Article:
On the back:

  • The cV can has black text at the top and a black elipse with silver text. The ncV can has red text at the top and a silver elipse also containing red text.
  • The cV can has a table of nutritional information while the ncV can has consumer information which is essentially just the ingredients (this is not in table form).

NB There are also minor differences between the product descriptions on the back but you are unlikely to notice these unless you read the whole lot.
Consumer information(taken straight from the can)

V contains

Carbonated water, Sucrose, Acidity regulators
(Citric acid, Sodium citrate), Taurine, Guarana
extract (0.12%), Glucuronolactone, Caffeine
(0.02%), Caramel colour, Inositol, Flavours,
Vitamins (Niacin 8mg/100ml, Pantothenic acid
2mg/100ml, B6 2mg/100ml, B2 0.6mg/100ml, B12

Of course, the ncV can does not containe the word Caffeine.

NB This applies to Australia, I cannot guarantee that it will apply to other countries/regions.

Live's fifth album, V (2001), was one that left many of their fans bemused, distraught and on the brink of delirium; they searched for the much fabled and hyped up 'inspiration' behind it, yet could find no solace in the polished surface of the album, nor the tracks held therein. On September 17th 2001, many Live fans would have piled in to record stores to purchase V, and to sample the new work of such a monstrously reputed rock act.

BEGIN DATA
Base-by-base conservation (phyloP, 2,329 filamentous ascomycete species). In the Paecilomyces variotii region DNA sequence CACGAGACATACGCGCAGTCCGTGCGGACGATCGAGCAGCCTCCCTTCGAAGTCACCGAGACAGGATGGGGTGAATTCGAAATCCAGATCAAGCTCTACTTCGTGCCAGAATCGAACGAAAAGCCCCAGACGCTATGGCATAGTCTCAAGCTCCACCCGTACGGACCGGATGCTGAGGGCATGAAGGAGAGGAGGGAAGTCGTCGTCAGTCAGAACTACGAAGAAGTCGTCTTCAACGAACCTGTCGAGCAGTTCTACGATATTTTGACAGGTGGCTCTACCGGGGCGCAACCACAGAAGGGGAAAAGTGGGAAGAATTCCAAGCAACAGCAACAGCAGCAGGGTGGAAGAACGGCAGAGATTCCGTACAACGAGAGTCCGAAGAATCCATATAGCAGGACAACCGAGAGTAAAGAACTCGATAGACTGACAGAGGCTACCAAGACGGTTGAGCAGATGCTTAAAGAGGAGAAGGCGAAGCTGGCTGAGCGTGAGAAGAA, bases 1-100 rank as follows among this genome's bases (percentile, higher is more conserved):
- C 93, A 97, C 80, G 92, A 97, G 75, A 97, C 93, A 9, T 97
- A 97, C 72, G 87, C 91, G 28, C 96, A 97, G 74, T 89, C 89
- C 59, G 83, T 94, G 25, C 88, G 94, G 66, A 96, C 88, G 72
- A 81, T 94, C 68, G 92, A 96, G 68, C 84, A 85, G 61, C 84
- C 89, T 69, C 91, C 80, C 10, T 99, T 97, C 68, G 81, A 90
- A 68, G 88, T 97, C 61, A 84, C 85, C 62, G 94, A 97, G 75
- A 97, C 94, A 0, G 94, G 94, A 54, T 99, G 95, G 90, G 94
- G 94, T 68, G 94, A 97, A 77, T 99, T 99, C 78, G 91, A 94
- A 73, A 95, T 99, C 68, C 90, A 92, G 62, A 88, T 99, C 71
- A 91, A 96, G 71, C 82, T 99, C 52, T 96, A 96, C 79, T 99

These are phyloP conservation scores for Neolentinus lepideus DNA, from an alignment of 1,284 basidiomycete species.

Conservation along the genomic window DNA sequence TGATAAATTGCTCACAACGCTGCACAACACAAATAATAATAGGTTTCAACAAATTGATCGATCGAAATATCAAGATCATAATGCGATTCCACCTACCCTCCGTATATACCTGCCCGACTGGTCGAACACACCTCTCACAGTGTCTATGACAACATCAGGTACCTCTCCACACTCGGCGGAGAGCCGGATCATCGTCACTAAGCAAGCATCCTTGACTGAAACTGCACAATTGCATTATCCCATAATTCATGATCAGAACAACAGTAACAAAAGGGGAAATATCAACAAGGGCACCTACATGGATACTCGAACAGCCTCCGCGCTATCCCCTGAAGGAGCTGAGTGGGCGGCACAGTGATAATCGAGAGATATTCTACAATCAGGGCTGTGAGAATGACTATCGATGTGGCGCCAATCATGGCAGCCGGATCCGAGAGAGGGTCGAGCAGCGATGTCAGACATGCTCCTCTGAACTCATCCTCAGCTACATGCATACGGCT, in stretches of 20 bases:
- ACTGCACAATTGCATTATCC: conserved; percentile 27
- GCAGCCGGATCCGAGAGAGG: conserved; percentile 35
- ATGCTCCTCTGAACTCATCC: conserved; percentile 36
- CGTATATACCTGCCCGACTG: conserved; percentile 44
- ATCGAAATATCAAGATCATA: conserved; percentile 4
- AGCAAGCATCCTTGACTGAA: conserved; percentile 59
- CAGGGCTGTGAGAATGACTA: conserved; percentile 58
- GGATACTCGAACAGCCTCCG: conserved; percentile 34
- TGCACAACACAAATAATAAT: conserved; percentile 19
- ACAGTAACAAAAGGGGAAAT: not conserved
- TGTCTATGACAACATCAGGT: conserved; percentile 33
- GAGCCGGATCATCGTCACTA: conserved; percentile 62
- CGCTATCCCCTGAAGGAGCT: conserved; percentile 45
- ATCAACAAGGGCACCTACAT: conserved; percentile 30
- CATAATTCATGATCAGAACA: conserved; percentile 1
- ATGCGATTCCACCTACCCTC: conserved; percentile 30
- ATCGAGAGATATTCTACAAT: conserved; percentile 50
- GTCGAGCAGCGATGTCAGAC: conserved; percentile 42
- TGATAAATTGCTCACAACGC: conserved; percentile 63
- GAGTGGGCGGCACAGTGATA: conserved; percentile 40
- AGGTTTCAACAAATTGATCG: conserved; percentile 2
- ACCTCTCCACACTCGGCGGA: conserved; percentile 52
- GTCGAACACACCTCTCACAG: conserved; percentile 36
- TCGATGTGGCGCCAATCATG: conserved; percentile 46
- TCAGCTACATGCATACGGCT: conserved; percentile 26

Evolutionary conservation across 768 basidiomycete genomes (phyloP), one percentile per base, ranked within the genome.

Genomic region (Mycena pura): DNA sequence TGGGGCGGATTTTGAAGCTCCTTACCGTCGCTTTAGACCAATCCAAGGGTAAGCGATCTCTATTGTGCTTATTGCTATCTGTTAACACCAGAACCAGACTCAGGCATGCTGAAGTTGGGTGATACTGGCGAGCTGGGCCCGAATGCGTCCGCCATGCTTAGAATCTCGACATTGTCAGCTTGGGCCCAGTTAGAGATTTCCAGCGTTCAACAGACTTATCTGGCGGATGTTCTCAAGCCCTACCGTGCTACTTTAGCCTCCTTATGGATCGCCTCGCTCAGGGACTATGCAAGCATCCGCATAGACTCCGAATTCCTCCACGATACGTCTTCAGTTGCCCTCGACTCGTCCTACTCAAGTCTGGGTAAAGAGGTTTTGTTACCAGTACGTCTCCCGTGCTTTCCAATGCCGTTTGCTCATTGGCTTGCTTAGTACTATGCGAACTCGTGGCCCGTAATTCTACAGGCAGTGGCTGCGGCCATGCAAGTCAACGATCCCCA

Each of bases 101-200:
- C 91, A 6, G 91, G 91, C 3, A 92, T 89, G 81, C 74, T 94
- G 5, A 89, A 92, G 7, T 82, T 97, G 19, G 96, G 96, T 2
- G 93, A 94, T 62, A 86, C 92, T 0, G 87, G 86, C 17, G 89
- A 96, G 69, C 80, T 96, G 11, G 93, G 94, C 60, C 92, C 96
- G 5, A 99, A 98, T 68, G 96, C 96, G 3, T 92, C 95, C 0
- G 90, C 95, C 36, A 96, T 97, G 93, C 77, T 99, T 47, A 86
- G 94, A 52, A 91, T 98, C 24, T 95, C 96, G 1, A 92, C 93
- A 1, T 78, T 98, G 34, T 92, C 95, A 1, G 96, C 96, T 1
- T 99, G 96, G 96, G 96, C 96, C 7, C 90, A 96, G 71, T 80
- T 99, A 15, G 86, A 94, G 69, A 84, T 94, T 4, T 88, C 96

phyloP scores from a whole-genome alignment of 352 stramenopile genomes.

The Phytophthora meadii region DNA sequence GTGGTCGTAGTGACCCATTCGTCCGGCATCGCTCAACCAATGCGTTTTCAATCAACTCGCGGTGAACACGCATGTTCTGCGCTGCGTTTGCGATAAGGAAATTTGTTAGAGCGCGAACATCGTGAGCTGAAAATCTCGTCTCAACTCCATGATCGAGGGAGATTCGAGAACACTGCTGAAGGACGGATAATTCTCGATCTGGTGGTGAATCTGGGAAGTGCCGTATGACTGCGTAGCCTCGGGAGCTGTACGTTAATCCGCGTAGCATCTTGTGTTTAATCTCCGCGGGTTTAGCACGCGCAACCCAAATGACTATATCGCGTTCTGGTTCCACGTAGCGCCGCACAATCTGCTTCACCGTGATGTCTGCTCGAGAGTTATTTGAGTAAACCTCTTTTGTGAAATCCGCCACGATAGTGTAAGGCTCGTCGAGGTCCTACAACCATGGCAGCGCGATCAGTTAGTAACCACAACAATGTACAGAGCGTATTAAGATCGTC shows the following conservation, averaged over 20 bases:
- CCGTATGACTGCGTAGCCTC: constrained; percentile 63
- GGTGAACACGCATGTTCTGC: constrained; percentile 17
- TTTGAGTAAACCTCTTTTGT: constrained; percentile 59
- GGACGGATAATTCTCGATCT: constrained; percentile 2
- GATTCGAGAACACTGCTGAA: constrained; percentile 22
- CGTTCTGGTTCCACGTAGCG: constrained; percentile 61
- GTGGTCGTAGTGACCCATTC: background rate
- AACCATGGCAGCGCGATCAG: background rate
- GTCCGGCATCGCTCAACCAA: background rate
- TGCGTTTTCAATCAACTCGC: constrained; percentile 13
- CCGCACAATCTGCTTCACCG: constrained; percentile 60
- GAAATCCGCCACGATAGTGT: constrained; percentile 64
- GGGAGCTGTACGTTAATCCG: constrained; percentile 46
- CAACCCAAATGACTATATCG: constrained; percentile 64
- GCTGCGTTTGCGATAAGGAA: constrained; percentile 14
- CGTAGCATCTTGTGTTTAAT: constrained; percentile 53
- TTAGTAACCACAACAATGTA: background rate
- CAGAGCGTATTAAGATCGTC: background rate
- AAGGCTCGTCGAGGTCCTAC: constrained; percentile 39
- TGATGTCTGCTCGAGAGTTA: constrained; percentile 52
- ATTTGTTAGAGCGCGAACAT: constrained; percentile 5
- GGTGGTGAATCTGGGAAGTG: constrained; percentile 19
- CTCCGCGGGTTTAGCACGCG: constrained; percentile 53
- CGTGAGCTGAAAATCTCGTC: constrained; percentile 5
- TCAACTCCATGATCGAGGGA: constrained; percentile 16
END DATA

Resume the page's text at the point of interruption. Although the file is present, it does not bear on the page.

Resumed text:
Upon listening to it one is greeted with a new sound from the band, a sound only reminiscent of their earlier work from 1991, Mental Jewelry. But the only similarity is in the energy of the music; all comparisons end there.

Compared with previous efforts from the band, V is lacking in both feasibility of singles, and musicianship. In fact, the singles which were released from the album (Simple Creed, Overcome, Forever May Not Be Long Enough and Like a Soldier) simply lacked the depth and melody of previous singles, for example from The Distance To here, The Dolphins Cry or Run to The Water (or perhaps the even better known Lightning Crashes of Throwing Copper). Ironically the only single which I believe showed any real depth of songwriting was originally supposed to be a non-single track on The Distance to Here, yet was left for their next album.

Perhaps it was the comparisons to earlier works that saw V gain such harsh commentary from Live fans. The question is, do the songs stand up by themselves, separate from the reputation of the band? This is perhaps the hardest question to answer, unless you have had no previous exposure to the band. However, upon hearing the album, I at first believed it to be another band, and surely not Live. I honestly said, "How do bands these days manage to release such SHITE as their first singles?! What the hell record label would take this music under its wing?" Naturally, the shock set in after I recognised the lead singer (he seemed to had grown hair for the film clip of Simple Creed) and they flashed their message across the bottom of the screen stating which band this song belonged to.